In Turkey, the price of Unionization is steep

In Turkey, the price of Unionization is steep
Jan 10, 2006

15,532 workers were fired for belonging to a trade union. A report by TURK-IS, a leading trade union confederation, shows that the most firings occurred at local government and municipal offices.

The report, prepared by Turk-Is, details the number of workers fired for being a labor union member between the years 2003-2005 and shows that the number of workers who lost their jobs totaled 15,532 during that period.

Local governments and municipalities led the firings with 7,551 workers. In the same period, 1,650 workers lost their jobs due to being a member in a trade union in Izmir, the third largest city in Turkey, and, 650 workers lost their jobs at the Municipality of Ankara, the capital.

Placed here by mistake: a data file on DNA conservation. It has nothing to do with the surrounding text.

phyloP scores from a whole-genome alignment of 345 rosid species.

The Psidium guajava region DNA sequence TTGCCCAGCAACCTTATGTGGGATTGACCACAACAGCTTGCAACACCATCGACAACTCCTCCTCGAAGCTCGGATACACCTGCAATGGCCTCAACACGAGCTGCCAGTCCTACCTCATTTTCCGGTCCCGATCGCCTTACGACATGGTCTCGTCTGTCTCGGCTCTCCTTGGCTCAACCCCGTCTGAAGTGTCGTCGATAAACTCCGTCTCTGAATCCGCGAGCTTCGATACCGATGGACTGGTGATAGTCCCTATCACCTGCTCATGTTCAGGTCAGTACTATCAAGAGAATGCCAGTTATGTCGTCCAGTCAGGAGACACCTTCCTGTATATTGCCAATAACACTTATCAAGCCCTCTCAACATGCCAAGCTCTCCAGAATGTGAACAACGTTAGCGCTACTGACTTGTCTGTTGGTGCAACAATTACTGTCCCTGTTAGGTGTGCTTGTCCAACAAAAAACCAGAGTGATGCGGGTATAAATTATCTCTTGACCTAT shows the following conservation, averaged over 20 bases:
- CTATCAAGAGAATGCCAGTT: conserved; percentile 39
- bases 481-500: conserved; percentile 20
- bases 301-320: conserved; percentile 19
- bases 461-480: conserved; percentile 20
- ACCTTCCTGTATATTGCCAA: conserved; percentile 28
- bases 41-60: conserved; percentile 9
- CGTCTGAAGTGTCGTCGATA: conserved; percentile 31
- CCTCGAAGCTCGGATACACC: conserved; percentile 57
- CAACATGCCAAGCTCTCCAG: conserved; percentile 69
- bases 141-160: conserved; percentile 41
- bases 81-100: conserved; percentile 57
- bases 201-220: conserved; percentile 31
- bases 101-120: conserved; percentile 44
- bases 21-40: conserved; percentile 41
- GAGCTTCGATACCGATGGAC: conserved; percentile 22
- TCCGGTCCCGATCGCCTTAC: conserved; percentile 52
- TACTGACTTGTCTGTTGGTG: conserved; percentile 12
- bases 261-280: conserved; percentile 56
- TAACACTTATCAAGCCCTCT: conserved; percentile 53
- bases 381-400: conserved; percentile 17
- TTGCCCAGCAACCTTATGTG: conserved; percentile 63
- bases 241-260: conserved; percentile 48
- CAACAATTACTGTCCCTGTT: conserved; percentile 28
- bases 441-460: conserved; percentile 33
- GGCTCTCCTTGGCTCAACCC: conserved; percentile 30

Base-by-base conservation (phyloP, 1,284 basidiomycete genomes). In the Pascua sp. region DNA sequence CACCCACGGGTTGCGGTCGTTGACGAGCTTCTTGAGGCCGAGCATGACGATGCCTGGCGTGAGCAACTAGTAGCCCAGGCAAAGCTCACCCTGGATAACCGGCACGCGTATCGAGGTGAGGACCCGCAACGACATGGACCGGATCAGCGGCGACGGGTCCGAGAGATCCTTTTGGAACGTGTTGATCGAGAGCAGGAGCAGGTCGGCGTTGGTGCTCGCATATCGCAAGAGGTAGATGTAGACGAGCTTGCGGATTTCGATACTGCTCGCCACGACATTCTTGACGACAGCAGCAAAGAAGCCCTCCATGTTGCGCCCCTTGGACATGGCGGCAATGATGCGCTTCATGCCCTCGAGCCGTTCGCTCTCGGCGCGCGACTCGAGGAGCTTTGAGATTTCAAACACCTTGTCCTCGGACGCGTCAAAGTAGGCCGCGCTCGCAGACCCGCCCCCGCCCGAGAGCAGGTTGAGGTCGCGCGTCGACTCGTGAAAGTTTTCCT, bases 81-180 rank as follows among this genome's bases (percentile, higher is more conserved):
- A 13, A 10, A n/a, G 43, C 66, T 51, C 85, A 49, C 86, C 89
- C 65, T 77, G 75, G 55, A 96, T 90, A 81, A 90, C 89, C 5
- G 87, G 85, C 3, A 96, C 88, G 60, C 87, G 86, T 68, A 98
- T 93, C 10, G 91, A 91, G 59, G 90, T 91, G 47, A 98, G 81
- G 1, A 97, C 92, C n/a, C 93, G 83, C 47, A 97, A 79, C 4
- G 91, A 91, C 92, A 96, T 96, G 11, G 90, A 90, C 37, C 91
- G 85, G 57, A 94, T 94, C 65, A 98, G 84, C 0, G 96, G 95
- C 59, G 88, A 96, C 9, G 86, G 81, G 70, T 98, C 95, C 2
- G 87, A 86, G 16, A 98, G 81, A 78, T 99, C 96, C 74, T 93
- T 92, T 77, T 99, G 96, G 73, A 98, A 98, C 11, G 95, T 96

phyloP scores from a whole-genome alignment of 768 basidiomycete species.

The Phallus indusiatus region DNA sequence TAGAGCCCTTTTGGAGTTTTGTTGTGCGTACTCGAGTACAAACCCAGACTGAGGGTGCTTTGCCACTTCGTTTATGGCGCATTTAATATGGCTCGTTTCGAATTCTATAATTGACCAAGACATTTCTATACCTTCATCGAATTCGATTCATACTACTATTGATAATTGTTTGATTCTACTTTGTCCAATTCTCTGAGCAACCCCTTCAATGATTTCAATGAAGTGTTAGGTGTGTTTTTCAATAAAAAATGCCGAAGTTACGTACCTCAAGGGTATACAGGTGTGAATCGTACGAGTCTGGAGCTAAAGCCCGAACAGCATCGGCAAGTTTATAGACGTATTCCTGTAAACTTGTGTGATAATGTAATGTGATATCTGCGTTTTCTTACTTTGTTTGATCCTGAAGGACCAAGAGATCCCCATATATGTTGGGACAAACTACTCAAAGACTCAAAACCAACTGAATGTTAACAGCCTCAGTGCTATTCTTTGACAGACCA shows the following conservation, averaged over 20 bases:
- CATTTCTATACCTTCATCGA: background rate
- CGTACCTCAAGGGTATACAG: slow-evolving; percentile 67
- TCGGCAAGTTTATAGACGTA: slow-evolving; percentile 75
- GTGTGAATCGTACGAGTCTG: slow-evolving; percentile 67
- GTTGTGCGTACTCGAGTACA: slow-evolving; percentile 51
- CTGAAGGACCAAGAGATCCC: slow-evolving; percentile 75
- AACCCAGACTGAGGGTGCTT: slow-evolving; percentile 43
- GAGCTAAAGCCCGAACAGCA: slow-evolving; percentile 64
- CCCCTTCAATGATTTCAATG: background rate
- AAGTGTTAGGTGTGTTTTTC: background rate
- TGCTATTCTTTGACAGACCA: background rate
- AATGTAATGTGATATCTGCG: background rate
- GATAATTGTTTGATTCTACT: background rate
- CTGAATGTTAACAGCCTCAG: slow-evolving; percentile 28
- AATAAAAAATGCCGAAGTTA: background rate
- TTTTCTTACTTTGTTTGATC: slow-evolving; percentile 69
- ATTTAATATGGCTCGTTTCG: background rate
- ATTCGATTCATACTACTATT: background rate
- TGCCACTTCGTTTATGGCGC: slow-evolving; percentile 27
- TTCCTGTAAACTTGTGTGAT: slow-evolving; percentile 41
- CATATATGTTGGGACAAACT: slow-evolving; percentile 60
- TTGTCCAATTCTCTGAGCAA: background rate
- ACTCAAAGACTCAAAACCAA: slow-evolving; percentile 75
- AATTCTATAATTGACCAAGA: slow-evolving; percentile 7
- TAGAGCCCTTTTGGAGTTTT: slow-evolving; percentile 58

Second in number of workers fired is the THY, the state owned airline company with 1,755 workers who lost their jobs. Next in line is the leather industry with 1,360 workers being fired for being organized under a trade union. Many plants producing for world famous labels also fired workers for trade union activity. In addition to these workers, more than 3,977 people were forced to quit their jobs for the same reason.

The report states that the legislation is full of loopholes left there to allow interpretation in favor of the employers.

The current labor law gives the decision to the employer to either re-hire or to pay compensation to an illegally fired worker. There is a demand to give this decision to the workers rather than the employers.


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